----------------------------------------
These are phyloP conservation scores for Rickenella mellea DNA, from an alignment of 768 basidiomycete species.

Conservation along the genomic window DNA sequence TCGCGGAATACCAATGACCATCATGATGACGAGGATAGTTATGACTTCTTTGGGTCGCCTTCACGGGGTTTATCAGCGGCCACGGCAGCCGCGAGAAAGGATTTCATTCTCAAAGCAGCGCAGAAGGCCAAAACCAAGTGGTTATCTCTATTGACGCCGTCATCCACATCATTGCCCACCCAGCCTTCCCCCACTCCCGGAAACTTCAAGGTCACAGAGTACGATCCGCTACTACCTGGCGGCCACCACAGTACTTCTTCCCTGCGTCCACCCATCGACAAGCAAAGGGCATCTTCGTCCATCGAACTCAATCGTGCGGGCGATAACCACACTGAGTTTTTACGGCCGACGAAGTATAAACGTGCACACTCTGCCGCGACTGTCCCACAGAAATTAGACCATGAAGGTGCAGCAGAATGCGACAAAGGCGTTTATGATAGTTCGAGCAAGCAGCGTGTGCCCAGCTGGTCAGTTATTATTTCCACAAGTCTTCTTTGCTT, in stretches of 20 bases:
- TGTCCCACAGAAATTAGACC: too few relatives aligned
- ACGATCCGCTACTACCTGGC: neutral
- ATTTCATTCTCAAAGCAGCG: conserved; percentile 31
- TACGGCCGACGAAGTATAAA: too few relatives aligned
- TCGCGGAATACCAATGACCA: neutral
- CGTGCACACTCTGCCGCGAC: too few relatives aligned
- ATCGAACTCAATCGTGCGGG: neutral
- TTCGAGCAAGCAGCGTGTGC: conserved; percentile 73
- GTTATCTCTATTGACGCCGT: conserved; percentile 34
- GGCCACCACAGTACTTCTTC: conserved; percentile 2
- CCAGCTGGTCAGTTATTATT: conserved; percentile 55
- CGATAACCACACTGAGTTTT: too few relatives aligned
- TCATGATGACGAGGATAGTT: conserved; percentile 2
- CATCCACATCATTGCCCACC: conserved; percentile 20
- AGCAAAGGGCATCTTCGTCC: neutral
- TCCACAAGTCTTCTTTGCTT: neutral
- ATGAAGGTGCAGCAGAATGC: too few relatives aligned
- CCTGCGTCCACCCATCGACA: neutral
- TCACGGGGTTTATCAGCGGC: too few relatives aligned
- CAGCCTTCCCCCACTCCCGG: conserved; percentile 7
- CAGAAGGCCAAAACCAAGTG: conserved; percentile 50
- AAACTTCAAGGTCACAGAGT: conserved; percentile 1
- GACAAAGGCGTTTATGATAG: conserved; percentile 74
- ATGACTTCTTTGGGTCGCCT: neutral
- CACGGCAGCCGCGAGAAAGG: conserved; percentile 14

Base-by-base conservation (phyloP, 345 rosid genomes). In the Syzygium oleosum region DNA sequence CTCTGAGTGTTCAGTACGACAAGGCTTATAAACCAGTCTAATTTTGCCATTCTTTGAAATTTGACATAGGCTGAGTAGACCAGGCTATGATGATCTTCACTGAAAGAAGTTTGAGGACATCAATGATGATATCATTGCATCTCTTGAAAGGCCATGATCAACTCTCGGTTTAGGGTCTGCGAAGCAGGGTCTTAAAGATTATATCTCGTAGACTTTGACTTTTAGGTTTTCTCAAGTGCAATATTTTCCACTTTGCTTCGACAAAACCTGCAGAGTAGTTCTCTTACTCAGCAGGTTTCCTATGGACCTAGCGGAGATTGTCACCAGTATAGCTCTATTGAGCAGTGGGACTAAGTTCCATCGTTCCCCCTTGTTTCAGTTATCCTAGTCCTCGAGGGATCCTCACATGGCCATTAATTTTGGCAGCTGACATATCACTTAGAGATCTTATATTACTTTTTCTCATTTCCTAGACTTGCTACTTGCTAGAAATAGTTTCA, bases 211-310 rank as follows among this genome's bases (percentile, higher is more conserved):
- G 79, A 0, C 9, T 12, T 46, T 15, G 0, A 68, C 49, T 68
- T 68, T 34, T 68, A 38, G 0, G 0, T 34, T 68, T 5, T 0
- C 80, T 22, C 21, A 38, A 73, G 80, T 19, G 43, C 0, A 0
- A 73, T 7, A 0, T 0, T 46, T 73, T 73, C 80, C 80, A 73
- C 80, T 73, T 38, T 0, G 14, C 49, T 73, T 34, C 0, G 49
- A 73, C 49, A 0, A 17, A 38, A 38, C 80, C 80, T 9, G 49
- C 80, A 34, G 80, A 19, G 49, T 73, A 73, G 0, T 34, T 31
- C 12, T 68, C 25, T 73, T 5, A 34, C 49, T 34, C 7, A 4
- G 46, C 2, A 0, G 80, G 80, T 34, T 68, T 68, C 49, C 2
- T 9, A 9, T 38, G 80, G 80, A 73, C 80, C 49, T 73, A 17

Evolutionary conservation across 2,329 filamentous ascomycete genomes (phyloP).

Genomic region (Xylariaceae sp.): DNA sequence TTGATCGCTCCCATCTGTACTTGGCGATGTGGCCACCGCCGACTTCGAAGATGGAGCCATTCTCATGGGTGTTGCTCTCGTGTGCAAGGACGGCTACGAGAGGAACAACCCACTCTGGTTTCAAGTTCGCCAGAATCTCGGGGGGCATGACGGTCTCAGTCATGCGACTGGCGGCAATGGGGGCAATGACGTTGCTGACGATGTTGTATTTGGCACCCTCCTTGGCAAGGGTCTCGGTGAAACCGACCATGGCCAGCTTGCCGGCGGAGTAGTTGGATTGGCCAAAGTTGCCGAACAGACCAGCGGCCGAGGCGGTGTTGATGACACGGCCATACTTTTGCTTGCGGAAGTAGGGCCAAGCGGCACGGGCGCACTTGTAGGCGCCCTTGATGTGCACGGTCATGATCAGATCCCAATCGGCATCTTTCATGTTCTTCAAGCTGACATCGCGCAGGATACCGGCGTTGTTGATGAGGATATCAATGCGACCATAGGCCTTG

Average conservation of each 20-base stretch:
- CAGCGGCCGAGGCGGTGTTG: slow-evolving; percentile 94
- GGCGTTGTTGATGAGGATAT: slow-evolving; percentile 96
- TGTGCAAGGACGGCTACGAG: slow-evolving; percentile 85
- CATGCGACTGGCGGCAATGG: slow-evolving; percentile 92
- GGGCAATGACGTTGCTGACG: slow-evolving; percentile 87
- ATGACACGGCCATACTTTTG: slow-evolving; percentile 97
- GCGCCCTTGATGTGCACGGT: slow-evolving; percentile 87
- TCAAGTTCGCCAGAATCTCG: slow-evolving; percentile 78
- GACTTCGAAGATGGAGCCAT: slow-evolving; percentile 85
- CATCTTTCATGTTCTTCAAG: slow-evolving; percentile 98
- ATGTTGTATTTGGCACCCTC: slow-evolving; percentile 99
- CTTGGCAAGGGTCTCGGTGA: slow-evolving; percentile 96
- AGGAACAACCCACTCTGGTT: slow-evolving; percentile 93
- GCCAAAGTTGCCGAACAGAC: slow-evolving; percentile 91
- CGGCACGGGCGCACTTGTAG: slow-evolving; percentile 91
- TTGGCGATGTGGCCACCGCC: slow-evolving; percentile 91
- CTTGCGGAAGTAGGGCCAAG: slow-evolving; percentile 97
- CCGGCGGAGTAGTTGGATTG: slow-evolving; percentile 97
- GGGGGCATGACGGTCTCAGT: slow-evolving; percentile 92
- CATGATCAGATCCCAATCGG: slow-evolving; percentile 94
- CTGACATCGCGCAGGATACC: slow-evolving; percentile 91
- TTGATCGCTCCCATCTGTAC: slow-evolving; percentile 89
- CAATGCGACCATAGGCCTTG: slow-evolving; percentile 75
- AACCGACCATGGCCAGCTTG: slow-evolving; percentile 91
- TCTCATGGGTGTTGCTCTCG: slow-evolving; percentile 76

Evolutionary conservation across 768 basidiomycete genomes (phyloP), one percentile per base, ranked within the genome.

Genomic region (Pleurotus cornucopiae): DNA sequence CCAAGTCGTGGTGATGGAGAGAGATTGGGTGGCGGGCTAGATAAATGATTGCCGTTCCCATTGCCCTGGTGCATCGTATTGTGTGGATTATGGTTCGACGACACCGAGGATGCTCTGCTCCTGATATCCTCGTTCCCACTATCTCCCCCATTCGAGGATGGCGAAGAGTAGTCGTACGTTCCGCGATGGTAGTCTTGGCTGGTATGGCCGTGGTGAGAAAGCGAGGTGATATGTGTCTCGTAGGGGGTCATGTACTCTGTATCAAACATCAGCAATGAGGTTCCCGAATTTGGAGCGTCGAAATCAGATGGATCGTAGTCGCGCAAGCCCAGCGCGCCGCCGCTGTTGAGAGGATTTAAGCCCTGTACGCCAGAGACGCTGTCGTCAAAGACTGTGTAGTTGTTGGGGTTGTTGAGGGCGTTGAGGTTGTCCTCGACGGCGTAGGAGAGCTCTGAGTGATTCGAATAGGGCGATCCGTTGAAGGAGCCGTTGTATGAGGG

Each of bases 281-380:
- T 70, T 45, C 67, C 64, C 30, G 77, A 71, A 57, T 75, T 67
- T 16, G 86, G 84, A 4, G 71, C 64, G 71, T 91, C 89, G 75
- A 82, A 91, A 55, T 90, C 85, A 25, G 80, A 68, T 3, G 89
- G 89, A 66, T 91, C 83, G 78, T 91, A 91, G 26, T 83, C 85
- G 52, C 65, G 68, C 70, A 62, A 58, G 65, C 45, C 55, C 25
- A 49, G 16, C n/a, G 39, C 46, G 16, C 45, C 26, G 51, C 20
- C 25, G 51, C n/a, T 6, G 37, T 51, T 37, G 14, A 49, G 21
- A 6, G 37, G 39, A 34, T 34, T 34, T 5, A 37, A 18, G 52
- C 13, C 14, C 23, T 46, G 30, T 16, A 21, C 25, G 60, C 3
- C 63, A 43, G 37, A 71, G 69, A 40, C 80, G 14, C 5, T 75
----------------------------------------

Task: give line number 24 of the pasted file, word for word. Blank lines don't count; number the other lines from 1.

- AAACTTCAAGGTCACAGAGT: conserved; percentile 1